Editor’s Note: Tim is sick (of reading about Suarez and van Persie!) today so Les is subbing in at half-time with a Rogues Gallery piece. This time, Les fills in the cracks on Steve Williams, number 38 on the list of 50 Greatest Gunners of all time.
Author: Les Crang
When Don Howe took over from Terry Neill in 1983, were we really looking forward to a glorious future? Not at all. Don’t get me wrong. Don was a great coach. Terry Neill was a manager but he’d been coached by Don in his playing days and that why he’d brought him back to Arsenal. But for any fans who remember those days can you think of any of his signings with any good thoughts? Ian Allinson? Paul Mariner? Christ, dreadful. But he did sign Viv Anderson and my personal favourite Steve Williams.
Steve Williams. An aggressive midfielder with a pass. Very similar to Peter Nicholas, apart from Nicholas being Welsh and the fact that Nicholas couldn’t pass. Williams, was also an Arsenal fan and a vociferous personality, who said what he thought. Period.
Prior to Joining Arsenal, Williams had a fairly good career with Southampton, playing in a team that included Peter Shilton, Steve Moran, Mick Channon, Alan Ball and Kevin Keegan. At Southampton he won only one League Cup runners-up medal, made one F.A Cup semi-final, and finished second in the league. He was also won his first England cap whilst there in the summer of 1983.
In 1984, Itching for a move to a club that had ambitions he ended up being transferred to Arsenal in December 1984 for £550,000. When he joined, he Made his debut against Spurs in the Derby [another defeat at home], Williams came on for the last two minutes and this was why I like Williams, straight away, he argued with Don Howe. Williams said:
Don Howe made me a substitute for the Spurs game and he sent me on for about two minutes to go. What was the point of that, I got on, made one run down the wing, put over one cross and the whistle went. That wasn’t the start I’d planned and I wasn’t pleased at all… I like Don Howe… but in football terms we never saw eye to eye.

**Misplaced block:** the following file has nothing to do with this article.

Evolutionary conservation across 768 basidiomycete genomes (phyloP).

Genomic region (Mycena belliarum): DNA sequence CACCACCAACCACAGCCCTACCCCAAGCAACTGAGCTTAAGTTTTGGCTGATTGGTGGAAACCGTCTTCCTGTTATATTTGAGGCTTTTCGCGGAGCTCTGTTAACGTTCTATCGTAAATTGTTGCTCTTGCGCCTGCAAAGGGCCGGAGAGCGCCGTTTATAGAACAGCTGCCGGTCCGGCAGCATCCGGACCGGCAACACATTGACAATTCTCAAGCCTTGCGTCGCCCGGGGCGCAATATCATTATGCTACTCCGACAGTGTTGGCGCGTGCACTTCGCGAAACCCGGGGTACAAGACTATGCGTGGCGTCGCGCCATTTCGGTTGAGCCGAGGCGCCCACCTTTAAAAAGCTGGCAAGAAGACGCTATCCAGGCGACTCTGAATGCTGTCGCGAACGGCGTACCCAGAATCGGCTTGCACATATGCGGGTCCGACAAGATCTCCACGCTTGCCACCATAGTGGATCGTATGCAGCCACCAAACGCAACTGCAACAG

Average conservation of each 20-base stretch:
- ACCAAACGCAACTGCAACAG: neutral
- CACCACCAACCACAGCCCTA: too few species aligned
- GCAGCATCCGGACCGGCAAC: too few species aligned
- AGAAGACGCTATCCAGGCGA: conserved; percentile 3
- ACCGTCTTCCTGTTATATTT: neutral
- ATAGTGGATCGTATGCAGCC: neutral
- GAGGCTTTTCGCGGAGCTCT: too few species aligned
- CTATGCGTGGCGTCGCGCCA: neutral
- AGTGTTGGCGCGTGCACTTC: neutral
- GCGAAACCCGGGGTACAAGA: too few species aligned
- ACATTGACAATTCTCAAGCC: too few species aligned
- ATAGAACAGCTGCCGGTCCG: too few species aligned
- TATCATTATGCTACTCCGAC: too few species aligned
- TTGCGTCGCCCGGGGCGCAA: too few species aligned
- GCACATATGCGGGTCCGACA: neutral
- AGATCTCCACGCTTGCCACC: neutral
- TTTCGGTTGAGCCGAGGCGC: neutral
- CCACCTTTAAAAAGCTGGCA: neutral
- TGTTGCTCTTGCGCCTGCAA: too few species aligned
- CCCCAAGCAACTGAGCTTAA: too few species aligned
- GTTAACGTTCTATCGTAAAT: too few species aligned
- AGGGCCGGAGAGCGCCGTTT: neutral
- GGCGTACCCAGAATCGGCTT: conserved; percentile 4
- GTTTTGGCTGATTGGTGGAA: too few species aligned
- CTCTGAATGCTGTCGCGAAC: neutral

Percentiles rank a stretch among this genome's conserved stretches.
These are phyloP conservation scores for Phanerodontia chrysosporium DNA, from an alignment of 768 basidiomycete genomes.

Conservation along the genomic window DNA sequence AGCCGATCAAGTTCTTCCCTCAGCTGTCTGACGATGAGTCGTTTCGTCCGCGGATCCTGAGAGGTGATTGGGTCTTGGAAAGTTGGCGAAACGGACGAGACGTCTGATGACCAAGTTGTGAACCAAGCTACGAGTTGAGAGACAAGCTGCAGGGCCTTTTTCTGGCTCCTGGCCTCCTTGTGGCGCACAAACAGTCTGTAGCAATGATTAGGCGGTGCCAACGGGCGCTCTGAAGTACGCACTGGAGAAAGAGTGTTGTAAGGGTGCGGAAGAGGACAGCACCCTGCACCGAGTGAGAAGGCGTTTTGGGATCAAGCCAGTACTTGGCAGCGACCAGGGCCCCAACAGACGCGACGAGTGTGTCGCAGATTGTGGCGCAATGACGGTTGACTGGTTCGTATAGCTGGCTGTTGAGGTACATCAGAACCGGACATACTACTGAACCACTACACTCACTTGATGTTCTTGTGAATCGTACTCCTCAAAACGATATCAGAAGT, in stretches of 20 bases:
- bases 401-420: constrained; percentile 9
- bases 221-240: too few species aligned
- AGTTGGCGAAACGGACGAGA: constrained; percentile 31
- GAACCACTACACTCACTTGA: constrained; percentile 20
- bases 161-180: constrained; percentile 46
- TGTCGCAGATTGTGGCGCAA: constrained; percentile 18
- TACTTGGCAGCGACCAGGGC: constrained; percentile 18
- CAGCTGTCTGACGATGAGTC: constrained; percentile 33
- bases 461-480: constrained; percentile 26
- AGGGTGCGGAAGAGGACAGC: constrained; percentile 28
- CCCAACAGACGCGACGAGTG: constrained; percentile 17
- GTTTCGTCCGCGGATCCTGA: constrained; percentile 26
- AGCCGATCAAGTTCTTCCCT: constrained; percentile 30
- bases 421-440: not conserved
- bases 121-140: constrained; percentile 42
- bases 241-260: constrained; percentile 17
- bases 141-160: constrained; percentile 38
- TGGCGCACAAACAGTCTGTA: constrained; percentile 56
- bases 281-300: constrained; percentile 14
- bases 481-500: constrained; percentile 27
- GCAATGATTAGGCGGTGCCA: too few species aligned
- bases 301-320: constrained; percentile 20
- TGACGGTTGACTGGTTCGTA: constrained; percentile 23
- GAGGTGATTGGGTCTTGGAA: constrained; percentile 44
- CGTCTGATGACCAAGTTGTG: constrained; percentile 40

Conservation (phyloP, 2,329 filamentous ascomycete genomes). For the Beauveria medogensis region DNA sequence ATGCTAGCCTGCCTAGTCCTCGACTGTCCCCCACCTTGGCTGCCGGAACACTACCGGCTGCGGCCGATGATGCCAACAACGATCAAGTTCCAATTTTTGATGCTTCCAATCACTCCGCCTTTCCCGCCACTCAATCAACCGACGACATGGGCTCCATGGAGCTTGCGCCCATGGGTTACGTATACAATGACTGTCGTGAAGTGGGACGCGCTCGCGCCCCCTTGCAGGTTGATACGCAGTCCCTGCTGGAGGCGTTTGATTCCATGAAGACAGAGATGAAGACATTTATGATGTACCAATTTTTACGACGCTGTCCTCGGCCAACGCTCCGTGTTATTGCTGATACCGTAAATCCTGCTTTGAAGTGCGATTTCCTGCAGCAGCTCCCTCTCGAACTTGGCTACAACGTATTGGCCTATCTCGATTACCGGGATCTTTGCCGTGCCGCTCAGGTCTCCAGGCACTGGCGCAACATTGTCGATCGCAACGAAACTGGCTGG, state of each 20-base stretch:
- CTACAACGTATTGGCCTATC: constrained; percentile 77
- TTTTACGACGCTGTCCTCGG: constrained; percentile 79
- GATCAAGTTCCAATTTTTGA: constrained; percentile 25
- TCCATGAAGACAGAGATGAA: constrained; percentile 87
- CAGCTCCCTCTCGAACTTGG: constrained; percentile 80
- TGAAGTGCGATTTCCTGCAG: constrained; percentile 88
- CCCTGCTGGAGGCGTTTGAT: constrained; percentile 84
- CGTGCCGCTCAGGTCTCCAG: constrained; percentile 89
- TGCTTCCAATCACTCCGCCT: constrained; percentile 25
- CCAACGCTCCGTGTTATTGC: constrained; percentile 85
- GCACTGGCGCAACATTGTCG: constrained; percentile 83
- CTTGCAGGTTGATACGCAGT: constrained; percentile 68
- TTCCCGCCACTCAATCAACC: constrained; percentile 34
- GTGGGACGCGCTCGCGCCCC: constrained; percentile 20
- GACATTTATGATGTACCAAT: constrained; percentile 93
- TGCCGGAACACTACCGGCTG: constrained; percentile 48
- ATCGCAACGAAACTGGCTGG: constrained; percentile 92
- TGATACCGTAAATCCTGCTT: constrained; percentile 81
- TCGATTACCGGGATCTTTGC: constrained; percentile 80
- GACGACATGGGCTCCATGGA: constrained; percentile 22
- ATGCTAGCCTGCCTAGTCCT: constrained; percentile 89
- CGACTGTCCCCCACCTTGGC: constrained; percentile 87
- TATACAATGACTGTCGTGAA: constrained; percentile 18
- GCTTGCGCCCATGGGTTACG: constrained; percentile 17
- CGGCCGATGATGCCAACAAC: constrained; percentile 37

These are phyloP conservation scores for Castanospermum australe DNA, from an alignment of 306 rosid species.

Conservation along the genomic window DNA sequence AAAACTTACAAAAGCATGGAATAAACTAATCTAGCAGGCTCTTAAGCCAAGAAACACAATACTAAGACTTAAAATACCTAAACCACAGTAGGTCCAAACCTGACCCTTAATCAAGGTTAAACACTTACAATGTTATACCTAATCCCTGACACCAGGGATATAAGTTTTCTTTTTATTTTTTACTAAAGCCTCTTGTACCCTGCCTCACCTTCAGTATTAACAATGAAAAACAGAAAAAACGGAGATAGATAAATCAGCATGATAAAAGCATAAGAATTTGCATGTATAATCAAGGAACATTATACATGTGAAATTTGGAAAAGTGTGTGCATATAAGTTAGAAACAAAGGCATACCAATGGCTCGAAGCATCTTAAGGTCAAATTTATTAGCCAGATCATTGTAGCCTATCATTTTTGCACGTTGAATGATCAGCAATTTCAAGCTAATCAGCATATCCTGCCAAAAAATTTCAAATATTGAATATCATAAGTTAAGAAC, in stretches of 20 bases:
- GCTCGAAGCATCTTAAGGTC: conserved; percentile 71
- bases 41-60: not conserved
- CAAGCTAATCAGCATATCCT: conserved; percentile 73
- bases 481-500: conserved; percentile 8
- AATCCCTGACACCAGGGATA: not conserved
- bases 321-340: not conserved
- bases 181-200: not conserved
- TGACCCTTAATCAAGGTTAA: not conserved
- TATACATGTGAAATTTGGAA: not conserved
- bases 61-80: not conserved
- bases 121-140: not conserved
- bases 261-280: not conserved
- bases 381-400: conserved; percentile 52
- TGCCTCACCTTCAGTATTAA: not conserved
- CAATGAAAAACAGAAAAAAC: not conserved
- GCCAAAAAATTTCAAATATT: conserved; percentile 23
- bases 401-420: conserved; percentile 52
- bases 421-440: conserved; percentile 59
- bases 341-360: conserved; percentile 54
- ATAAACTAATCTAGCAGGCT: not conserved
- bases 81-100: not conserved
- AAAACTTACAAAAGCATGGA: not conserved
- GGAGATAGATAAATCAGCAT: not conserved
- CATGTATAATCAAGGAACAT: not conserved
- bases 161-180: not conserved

Williams early career at Highbury was a disaster. A season in which Arsenal’s title ambitions had finished in October but an F.A. Cup run looked in the cards after defeating Hereford 7-2 in a replay. Then came the next tie, York at the end of January. I remember the game quite vividly listening on the radio and then later Match of the Day. The pitch had to be inspected. It was icy. Snow on the outside of the pitch. For 90 minutes a dire game was played out against York City, then in the 4th division. In the last couple minutes, York came down the right, put in a hopeful cross, Williams pulled Houchen down in the box. Penalty. Up stepped Keith Houchen, 1-0 York. I suppose Houchen did us a favour a couple years later.
Williams standing with the Arsenal faithful was described by one fan after the match:
A lot of fans weren’t sure about him – you know, really 50/50. When that penalty was given he had a fit of pique maybe out of guilt… A lot of fans thought ‘oh fuck off back to Southampton Williams’ and it took a long time to win over that attitude.
Williams though was never one to keep his mouth shut over the game. When Stewart Robson blamed him for the defeat because the midfield had been changed around, he countered by saying:
I told Don Howe and George Graham that the boy [Robson] couldn’t play. And he was supposed to be England’s next big thing. What a joke.
Williams first couple seasons though weren’t the greatest (but neither were Don’s team to be honest). At one stage Howe tried to sell him to QPR, with Williams pricing himself out of the transfer, as he wanted to stay.
Ironically, for such a mouthy player his best season was when George Graham joined in 1986 Williams had his best season in 1986-87. A season which ended in our winning a cup. Joining the club, Graham told the players they had to ‘go out and be the Arsenal’. When joining the club, Graham spoke to all the players and Williams was: